vendredi, mai 16, 2008

Electric Circuits (Cucumber, Avocado & Surimi, Cucumber & Omelette Makis)

The Makis

If you saw me on Tuesday afternoon, you would have seen an angry frightened person. Because your son had a project to finish and hand in the next day. You watched his other classmates walking past you at the school's entrance with boxes filled with electric circuits (Unit of Enquiry : Energy) and when you asked the boy to show you his, he only had an empty box.

I was furious with the boy. And I didn't understand how his teacher could allow him to hold on to an empty box on the eve of the assessment. Certes, the poor lady had spent alot of time trying to explain the project to him, but she obviously couldn't find the right switch because he obviously hadn't known where to start. Yet he knew his work.

Because after I have screamed at him in public (you see giggling mothers obviously thinking that I've lost it) and everywhere else, I asked him to sit down and start drawing me a few electric circuit diagrams before he did anything else (that was what I remembered of my own lessons on the subject - that you always start with a circuit diagram). He did just that and then in the next hour or so, without any intervention on my part (beyond "circuit diagram" I've given all that I've learnt back to my teachers), he just set up his circuit model (doll house with furniture, light bulbs, wires, batteries etc) like he had done it all his life! How's that? #&?¿*+$@

Then he had to work on the written part of his presentation. I have seen him doing research on the Net a few days prior to this, but the mystery of the month was that he didn't seem to need to print out or write anything down. Did he imagine that he had an excellent memory (ok, at times even photographic) and/or that part of his presentation involved an oral examination of his understanding of this Unit?

So he worked till midnight re-doing his research and typing his work out (because I got fed up with asking him to re-write his stuff all the time, his handwriting moved from manuscript to nondescript since he came to this school) while I came by occasionally to give him another scolding in guise of motivation.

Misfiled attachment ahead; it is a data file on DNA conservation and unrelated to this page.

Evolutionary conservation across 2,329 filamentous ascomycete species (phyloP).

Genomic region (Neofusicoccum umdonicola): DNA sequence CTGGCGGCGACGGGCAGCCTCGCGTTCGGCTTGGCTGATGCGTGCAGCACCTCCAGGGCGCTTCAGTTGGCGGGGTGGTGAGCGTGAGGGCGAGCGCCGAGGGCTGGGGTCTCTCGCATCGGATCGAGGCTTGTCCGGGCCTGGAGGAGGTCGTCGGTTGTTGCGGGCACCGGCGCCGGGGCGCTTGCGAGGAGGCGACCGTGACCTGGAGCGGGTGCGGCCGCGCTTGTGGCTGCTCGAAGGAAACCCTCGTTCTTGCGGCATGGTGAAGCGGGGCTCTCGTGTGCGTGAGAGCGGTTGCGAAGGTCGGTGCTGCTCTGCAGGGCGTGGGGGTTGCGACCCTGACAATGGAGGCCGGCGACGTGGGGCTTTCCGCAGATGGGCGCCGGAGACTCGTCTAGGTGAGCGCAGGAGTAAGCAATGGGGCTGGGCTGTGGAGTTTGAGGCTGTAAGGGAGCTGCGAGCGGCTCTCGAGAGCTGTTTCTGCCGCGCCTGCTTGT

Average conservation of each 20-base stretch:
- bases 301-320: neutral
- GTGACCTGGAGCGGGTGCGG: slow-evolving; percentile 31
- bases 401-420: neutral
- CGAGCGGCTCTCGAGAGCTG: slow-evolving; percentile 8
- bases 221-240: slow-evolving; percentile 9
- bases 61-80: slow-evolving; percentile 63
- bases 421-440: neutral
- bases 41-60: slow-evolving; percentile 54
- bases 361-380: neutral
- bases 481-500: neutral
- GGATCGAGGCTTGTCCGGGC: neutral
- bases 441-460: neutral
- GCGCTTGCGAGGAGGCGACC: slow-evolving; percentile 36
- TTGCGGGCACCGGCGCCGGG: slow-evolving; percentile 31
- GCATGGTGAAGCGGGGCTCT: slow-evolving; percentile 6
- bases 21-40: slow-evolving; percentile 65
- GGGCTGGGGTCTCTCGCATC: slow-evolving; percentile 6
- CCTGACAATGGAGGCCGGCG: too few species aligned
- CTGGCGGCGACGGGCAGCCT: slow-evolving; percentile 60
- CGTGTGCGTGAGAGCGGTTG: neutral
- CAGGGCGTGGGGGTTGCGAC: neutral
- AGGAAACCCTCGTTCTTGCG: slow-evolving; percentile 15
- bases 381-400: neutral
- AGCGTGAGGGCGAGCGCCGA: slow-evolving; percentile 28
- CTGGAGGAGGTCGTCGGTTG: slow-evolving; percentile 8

His exhibit

His model with 3 circuits and a home-made switch

How electricity gets to our homes

Yesterday we attended the model exhibition and I was quite relieved to see that he seemed to have done a pretty decent job. Though I started to boil again thinking that if he could do something this decent at the very last hour he could have produced something really good had he started earlier. Ifs...

E told me that I shouldn't have gotten so angry and been so hard on him. She has a brilliant son who did all of his work in advance so she could be zen. But she was right, of course. I'm a horrible mother, terrorising all with my impatience plus unforgiving attitude. And Eldest Son is particularly sensitive and lacks esteem and having a mother like me certainly doesn't help him at all. I wish I could be like R who churned out compliments like water from a fountain to her boy.

And then I found out today that a few other kids did their work at the last minute too (at least another kid had an empty box on Tuesday) though their parents were more cool about it.

Anyway, all's well that ends well and he seemed to have recovered his spirits. Last night I had to make him some Cucumber, Cucumber & Omelette, and Avocado & Surimi (Crab Meat) Makis to bring to his Italian lesson at school today. They had to pretend to be working in a restaurant (at the rate he's going he'll probably end up doing it for real). He must have done pretty well because I had just gotten out of my car at the school's carpark when Luigi (the school's Master of DIY) came by to tell me that the boy had done a great job at the "restaurant". If Luigi makes you a compliment, you should be very proud of yourself. Not the sort who opens his mouth if he has nothing to say.

3 commentaires:

Pris a dit…

Hi S.! You have a smart boy! I can't imagine what's it like not to be able to understand what the teacher says. But boy, you saved the day! Your kid is smart! He inherited your genes, of course have to smart lah! So can pat pat his head when he proved himself to do his project on his own...oh btw, my sister is the super last-min one and I'm the more consistent one. But it works for both of us. She's a lawyer last-min people do succeed too!

Beau Lotus 涟 a dit…

To be fair the teacher did spend alot of time explaining to him what he needed to do but I think he just didn't know where to start for some obscure reason.

I was the super last minute kind when I was a child too except that I was also KS (as in kia si scared to die) so I would still finish my work on time somehow and properly too.

Anonyme a dit…

Ah.. I, too, am rather hard on my children. It must be universal with the perfectionists.